The one element that I have noticed in this issue is that there doesn't really seem to be an evil plan for our hero to try and defeat. I mean yes there was the zombie attack at the end of the previous issue, and one imagines that the mystery people in the African tribal masks are up to no good, given Dr. Jovan Carrington launched himself at one of them, believing it was harming a child. However, in the final sequence of this issue we see Dr. Jovan Carrington is confronted by an entire army of these mystery people, and the material is still rather vague regarding what it is exactly these people are looking to do. Now I recognize that part of the appeal these mystery attackers have going for them is that we don't know what they're up to, and as such the reader joins Dr. Jovan Carrington in his confused state, as he tries to put the pieces together. However, I've always been of the mind that a hero is only as good as his villains, and at the moment this inaccessible quality of the villains makes it a bit hard to really get into the story. The attack in the final pages makes it clear that they're villains, and that they've targeted Dr. Jovan Carrington, but just when you think you'll be getting an answer, the material suddenly takes a surreal turn, and we're left knowing less then we did before.

There are several ideas that are brought into play in this issue, with the most important element being that Dr. Jovan Carrington looks to have hooked up with a group who believe he's the "one", and while this scene has shades of the "Matrix" to it, that movie was hardly the first narrative to use the idea of a group seeking out a prophetical champion, and this issue make pretty good use of the idea. There's also a pretty solid mystery regarding what Dr. Jovan Carrington's father has uncovered, as it does seem to have earned him the attention of a fairly powerful group, who look to be able to appear & disappear at will, and they also make use of zombies, who as any good horror fan will be able to tell you are unstoppable unless you target the brain. Now the book has yet to really show us what Dr. Jovan Carrington can do, as except for his ability to see them, and a demonstration that he's pretty good at hand to hand combat, I haven't really seen any suggestion that he's capable of putting down this threat. Then again I'm a big fan of the stories that place the ordinary hero up against the extraordinary threat, so I'll admit I'm not adverse to the idea that Dr. Jovan Carrington is little more than a vision seeing doctor who knows how to throw a punch.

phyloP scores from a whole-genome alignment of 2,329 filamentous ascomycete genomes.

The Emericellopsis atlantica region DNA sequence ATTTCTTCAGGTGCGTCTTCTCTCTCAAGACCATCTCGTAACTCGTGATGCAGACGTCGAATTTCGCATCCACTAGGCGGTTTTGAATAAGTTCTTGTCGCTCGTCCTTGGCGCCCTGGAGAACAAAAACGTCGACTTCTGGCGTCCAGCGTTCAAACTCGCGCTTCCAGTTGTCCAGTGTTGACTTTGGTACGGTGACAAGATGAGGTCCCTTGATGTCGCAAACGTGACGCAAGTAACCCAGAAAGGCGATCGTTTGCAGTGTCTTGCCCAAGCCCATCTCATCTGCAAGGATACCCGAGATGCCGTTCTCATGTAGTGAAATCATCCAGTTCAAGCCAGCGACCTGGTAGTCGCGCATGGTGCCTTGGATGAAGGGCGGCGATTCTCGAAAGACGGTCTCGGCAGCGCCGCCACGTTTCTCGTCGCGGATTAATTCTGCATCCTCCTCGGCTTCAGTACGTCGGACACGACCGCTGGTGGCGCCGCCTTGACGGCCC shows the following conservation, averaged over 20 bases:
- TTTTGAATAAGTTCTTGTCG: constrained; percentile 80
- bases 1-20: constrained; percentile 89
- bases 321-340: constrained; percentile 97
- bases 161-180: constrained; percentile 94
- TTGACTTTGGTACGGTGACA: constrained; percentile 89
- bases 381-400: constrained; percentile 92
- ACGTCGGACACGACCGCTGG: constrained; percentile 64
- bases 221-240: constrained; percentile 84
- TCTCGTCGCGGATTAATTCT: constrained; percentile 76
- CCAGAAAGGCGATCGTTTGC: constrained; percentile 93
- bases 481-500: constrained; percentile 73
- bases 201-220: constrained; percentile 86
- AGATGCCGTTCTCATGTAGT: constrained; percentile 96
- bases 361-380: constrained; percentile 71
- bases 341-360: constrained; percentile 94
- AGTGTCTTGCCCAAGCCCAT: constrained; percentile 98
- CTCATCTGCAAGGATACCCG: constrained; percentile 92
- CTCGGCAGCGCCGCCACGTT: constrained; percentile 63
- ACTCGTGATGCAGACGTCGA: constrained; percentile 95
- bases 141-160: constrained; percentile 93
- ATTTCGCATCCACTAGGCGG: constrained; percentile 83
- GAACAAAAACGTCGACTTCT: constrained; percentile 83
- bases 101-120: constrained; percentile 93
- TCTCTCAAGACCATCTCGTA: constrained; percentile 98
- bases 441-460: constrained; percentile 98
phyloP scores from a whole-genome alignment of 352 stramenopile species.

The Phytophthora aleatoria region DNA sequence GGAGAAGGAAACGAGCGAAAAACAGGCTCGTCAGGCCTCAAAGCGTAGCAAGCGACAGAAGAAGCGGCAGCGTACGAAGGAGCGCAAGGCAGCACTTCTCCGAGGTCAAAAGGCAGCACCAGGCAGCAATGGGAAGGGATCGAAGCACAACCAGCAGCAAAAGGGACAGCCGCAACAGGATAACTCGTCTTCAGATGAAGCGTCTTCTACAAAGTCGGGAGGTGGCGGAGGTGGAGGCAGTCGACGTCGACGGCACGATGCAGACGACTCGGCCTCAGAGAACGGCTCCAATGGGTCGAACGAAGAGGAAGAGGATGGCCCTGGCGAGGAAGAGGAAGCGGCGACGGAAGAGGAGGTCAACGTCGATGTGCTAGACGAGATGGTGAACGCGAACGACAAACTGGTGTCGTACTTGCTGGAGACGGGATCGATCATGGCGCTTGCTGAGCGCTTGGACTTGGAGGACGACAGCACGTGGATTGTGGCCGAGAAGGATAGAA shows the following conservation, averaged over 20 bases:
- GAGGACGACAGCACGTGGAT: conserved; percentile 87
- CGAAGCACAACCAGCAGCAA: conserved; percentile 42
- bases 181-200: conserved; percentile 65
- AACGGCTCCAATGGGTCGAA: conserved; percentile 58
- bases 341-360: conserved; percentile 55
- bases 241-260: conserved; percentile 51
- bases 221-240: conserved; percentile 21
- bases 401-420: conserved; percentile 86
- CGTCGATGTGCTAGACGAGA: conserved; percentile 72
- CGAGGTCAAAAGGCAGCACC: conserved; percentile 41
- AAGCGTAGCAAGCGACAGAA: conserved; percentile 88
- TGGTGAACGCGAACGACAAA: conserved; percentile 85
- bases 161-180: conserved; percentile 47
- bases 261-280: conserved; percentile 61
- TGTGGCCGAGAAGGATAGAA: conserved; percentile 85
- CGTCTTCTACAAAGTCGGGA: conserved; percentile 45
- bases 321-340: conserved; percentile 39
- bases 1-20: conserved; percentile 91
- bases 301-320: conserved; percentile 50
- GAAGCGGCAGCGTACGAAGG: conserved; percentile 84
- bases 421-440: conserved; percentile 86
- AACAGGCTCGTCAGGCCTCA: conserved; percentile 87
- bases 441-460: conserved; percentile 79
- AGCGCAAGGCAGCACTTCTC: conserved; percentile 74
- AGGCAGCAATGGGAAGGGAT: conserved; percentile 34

While the art on the first issue impressed me, the second issue is even more so, as the work seems to have gotten even more detailed. The backgrounds are far more elaborate, the building designs are eye-catching, and the panel layouts are even more imaginative. The art displays a great sense that one can experiment with the way the art appears on the page, as while it does make some of the scenes a little hard to follow, the art does a wonderful job of simply thinking outside the box with it's panel placements. I also enjoyed the way the art worked the sound effects into the art itself, as it's a clever art trick that I never grow tired of. The storytelling ability of the art is also quite strong, as the scene where the zombie is removed from the city morgue is a great little bit of action, that is quite easy to follow in spite of the fact that the text that accompanies it doesn't really detail the action on the page. There also some wonderful big moment shots in this issue, with page twenty-two's reveal shot of the room full of masked figures being a wonderfully chilling moment. The final struggle between Dr. Jovan Carrington & his masked attacker also has a nice sense of urgency to it.

Final Word:
Based of the first two issues of this miniseries I'd have to say that Kenji is a name to be keeping an eye out for, as his art shows a wonderful eye for detail, and his design sense is better than most artists working on the mainstream, attention garnering titles. As for his writing, he has created an interesting situation with the introduction of a protagonist who finds his normal life being thrown into turmoil by the appearance of some truly bizarre, and decidedly terrifying elements. With this said, while the characterization on the book's lead character is quite strong, the development of the villains & the supporting cast was a bit weak, as it's never really clear what the villains are trying to accomplish in this story (though to be fair, this information could be revealed in the final issue). The supporting players are also ill-defined, as they're pretty much interchangeable from one another, and one is left with the sense that they know far more about what's going on then the reader. It's an admirable effort, and the lovely art more than makes it worth tracking down, but truth be told the story hasn't quite grabbed me.